5 common objections to buying an electric car, debunked

As more and more Americans consider an electric car, many buyers still have questions and concerns, some of which are actually outdated or unfounded.

This year will see the release of more electric cars – and even pickup trucks – leading 27% of likely buyers to say they would consider buying an electric car in the next four years, according to research from JD Power. And the popularity of electric vehicles continues to grow. While auto sales were down 21% year-over-year in the last quarter of 2021, mostly due to parts shortages, electric vehicle sales were up 72%, Kelley analysts said. Blue Book.

Despite growing popularity and improved capabilities, common objections to buying an electric vehicle continue to be “all the usual suspects,” says Stewart Stropp, senior director of automotive retail at JD Power.

What are the most common objections to buying an electric car?

1. Limited scope

“Range anxiety” refers to the anxiety felt by an electric vehicle owner when their battery charge is low and charging sources are not available. Range anxiety and the fear of getting stranded was valid when EVs were first released, as their range was less than 100 miles. That anxiety continues to exist, according to Stropp, whose study found an interesting disconnect.

Jan Faiola, a medical researcher living in Long Beach, Calif., shares her concern about range as she begins shopping for an electric vehicle in the coming months. “Will this limit the way I travel?” she asks. “I just don’t want any surprises after buying one.”

“What we hear from the EV rejection set is, ‘I need 500 mile range,’” Stropp says. However, current EV owners driving cars with a range of 250 miles have found it quite adequate.

Stropp notes that the range of many electric vehicles available today is well over 200 miles and growing as new models are released. For example, the 2022 Lucid Air sedan offers a range of 520 miles.

2. Few charging stations

Nearly half of respondents in the JD Power study expressed doubts about the charging infrastructure. Stropp again sees a disconnect as almost all EV owners charge at home.

The typical driver would make as few as six stops at a public charging station each year, Stropp says. “But a more robust network of fast-charging stations would help ease shoppers’ concerns.”

Mark Duda, a retired engineer living in the Detroit area, wants an electric car but echoes those concerns. “I’m waiting for the accessibility of charging stations to improve,” he says.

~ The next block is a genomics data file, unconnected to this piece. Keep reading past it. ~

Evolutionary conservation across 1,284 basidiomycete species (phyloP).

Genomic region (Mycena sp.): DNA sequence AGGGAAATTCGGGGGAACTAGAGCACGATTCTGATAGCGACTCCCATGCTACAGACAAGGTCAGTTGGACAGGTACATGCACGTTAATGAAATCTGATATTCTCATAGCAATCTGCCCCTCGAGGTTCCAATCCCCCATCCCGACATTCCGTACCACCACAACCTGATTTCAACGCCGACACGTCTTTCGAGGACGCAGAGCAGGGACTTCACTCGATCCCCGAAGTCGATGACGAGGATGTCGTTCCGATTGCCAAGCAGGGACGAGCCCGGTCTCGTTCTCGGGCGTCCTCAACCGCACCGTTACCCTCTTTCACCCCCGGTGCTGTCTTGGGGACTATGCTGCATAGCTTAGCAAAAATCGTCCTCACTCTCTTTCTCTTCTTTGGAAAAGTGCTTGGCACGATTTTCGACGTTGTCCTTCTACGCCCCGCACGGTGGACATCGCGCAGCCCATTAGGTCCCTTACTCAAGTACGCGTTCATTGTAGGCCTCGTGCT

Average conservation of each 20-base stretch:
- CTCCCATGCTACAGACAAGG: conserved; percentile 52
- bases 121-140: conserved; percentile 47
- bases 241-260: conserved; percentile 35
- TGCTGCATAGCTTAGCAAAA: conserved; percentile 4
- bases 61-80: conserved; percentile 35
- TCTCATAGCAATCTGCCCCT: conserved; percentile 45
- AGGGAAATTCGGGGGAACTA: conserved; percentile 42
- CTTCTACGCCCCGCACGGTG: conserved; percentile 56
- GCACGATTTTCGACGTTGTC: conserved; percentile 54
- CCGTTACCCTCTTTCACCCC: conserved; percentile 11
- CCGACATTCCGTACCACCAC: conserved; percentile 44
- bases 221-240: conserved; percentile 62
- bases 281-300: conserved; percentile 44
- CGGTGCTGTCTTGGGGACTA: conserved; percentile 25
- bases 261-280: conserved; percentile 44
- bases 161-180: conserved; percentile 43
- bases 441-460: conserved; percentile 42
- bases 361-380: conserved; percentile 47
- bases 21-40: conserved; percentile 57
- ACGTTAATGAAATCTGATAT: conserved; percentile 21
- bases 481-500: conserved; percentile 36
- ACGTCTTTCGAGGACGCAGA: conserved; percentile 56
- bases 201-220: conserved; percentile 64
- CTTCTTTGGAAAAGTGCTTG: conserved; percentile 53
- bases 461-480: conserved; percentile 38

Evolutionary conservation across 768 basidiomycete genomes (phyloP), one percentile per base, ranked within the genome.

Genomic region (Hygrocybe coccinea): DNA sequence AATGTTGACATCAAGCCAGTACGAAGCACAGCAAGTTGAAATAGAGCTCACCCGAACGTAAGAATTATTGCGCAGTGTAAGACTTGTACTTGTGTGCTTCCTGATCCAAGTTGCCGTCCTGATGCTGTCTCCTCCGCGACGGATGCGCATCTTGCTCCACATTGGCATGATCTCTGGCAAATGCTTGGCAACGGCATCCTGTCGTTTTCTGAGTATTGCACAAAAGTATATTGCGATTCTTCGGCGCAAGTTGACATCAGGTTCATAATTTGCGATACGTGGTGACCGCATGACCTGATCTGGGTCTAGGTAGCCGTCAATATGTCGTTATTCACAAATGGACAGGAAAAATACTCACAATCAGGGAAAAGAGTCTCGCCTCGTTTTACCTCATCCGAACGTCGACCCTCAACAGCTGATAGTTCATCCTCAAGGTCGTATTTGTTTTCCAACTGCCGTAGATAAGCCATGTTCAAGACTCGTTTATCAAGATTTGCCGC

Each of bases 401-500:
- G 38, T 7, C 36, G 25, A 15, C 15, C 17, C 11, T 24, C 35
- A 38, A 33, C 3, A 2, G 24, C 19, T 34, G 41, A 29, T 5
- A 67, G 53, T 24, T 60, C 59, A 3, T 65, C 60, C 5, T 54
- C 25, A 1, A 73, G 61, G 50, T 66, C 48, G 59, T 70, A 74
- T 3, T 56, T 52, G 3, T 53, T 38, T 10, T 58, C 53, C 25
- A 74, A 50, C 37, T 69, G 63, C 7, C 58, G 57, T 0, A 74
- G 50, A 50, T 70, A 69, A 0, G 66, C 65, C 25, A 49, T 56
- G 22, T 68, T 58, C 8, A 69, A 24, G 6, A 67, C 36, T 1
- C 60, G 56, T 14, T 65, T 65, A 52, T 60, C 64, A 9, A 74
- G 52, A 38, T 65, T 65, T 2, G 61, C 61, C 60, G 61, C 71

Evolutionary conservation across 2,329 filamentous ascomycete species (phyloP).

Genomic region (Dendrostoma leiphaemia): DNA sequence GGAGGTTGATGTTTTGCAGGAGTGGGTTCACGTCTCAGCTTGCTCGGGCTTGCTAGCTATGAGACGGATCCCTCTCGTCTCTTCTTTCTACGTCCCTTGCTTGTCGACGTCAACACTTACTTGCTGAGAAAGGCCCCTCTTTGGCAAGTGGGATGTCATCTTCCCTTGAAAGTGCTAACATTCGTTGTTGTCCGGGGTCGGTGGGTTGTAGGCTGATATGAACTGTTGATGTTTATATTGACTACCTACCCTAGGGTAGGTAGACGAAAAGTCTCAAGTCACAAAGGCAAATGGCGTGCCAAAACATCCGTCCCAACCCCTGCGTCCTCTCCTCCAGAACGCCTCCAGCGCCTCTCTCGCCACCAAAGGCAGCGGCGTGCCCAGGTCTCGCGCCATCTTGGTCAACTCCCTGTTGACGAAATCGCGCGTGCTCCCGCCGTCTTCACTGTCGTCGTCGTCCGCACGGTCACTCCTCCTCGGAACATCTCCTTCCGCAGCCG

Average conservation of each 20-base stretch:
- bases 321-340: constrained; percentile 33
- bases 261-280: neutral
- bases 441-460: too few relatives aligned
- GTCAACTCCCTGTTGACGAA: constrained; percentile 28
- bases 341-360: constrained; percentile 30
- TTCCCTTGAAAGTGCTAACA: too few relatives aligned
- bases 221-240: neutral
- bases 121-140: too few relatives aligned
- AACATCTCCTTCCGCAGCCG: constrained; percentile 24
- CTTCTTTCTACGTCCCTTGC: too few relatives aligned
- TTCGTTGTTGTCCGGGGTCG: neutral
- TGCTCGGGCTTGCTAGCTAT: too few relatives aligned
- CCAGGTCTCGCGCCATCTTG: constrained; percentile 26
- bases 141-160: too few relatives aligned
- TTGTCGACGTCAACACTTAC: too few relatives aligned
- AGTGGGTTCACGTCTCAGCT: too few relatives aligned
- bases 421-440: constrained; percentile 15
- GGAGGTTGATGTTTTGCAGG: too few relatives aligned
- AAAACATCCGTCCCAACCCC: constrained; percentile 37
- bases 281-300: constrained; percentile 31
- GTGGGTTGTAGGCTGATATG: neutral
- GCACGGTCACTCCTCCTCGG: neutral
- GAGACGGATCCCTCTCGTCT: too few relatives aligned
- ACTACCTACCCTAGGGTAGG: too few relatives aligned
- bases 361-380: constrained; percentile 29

Duda may not have long to wait. The Biden administration plans to make half a million Chargers available to the public in the United States, five times more than the 100,000 Chargers currently available.

3. Limited Selection and Usefulness

The first EVs on the market, aside from Teslas, were smaller hatchbacks or hatchbacks, like the Nissan Leaf. Stropp says that drove a lot of people out of the market. With the release of more SUVs and pickup trucks, he sees that objection diminishing.

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The Ford F-150 Lightning, which will arrive in the spring of 2022, offers an electric vehicle for contractors and pickup truck enthusiasts. And many midsize SUVs are becoming available, such as the Volkswagen ID.4 or the Hyundai Ioniq 5.

The lack of a family SUV big enough to hold her three children and a dog prevented Emily Rando, an accountant from Maynard, Massachusetts, from getting an electric vehicle. “When we were shopping, the only all-electric available didn’t have a lot of trunk space,” she says. Instead, she rented a 2021 Volvo XC90 plug-in hybrid with an all-electric range of 20 miles.

4. Too expensive

The added expense of buying an electric car was cited as a barrier by 43% of respondents in a 2020 Consumer Reports survey. Although the purchase price of electric vehicles seems higher than that of gasoline-powered cars, this perspective ignores the big picture. In fact, “consumers can save a lot of money in the long run by switching to an electric vehicle,” according to Chris Harto, senior sustainability policy analyst at Consumer Reports.

When all the savings are taken into account – lease incentives, tax breaks, fuel and repair savings – “typical total savings over the lifetime of most electric vehicles range from $6,000 to $10,000” , says Consumer Reports.

5. Lack of information

While conducting the JD Power study, Stropp found that most people expressing opinions about electric cars had never driven or even ridden in an electric vehicle. “They don’t understand how fun and exciting an electric vehicle can be with the quiet ride and instant acceleration,” Stropp says.

Once they’ve been in an electric vehicle, Stropp says buyers are three times more likely to get one. One such convert is Rando, the accountant, who is considering going all-electric for her next car. “We love driving the Volvo Plug-in Hybrid, especially when it’s in electric mode,” she says. “It’s so calm and flowing. And we love driving a greener SUV. »

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About the Author: Philip Reed is an automotive expert who writes a syndicated column for NerdWallet that has been published by USA Today, Yahoo Finance and others. He is the author of 10 books.

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